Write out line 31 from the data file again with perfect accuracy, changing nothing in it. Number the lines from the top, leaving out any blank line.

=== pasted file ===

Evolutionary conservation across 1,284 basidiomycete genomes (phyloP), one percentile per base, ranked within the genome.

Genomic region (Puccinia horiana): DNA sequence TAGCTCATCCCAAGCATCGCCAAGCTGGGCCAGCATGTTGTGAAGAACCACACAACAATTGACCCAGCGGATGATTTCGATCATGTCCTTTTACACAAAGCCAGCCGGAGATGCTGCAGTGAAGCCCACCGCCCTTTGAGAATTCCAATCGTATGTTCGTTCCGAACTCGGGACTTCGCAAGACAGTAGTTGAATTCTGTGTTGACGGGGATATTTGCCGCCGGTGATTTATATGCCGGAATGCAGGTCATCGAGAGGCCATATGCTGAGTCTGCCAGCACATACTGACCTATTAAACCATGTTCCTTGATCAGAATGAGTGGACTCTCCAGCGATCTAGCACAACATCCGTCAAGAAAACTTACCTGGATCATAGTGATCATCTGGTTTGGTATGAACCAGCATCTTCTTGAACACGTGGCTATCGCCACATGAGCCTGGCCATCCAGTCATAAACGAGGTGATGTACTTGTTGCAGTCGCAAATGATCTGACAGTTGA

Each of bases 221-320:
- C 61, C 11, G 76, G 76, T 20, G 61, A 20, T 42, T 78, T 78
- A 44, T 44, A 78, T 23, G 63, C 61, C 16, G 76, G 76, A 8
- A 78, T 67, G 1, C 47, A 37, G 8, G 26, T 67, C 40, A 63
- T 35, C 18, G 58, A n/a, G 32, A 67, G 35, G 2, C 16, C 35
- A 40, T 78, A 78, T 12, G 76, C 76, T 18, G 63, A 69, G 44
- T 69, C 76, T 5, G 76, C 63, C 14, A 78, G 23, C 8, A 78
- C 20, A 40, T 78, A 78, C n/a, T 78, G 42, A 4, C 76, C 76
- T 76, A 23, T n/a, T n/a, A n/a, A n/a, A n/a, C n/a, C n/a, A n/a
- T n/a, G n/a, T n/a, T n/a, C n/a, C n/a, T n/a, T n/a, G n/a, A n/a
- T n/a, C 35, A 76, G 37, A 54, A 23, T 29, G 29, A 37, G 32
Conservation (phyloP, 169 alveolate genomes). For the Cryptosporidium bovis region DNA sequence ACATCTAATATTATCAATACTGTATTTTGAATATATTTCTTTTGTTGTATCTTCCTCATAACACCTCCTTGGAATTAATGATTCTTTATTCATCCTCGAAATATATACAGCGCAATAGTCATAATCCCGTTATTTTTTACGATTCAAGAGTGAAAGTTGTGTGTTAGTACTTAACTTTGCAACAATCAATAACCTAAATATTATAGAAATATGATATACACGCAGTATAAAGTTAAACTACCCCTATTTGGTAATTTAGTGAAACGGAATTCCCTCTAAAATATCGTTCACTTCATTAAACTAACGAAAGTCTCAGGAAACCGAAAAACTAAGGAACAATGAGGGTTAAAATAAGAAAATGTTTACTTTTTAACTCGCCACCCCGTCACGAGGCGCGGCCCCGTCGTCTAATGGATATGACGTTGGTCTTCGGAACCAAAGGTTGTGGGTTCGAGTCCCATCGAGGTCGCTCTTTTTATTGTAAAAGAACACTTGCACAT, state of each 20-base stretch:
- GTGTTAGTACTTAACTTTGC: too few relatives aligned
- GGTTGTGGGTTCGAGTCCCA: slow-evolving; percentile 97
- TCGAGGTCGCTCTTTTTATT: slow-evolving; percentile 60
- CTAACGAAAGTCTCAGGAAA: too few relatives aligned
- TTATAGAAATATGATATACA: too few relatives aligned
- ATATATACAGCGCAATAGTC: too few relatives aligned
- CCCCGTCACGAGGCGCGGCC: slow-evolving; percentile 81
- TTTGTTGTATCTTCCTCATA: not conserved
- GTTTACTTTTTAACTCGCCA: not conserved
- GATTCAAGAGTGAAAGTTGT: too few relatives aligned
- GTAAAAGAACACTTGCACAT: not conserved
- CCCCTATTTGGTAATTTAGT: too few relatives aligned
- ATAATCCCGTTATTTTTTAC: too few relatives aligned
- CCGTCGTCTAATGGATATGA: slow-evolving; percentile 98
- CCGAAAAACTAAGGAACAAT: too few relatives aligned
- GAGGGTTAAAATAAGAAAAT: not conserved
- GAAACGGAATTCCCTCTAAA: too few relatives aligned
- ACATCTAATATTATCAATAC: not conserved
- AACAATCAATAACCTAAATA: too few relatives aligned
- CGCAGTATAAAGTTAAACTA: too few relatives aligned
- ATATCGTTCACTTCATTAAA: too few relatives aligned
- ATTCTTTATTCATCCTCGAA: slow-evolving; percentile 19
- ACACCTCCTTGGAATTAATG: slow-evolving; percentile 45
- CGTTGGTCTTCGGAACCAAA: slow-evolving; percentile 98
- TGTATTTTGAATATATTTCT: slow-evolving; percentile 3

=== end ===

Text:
- GAAACGGAATTCCCTCTAAA: too few relatives aligned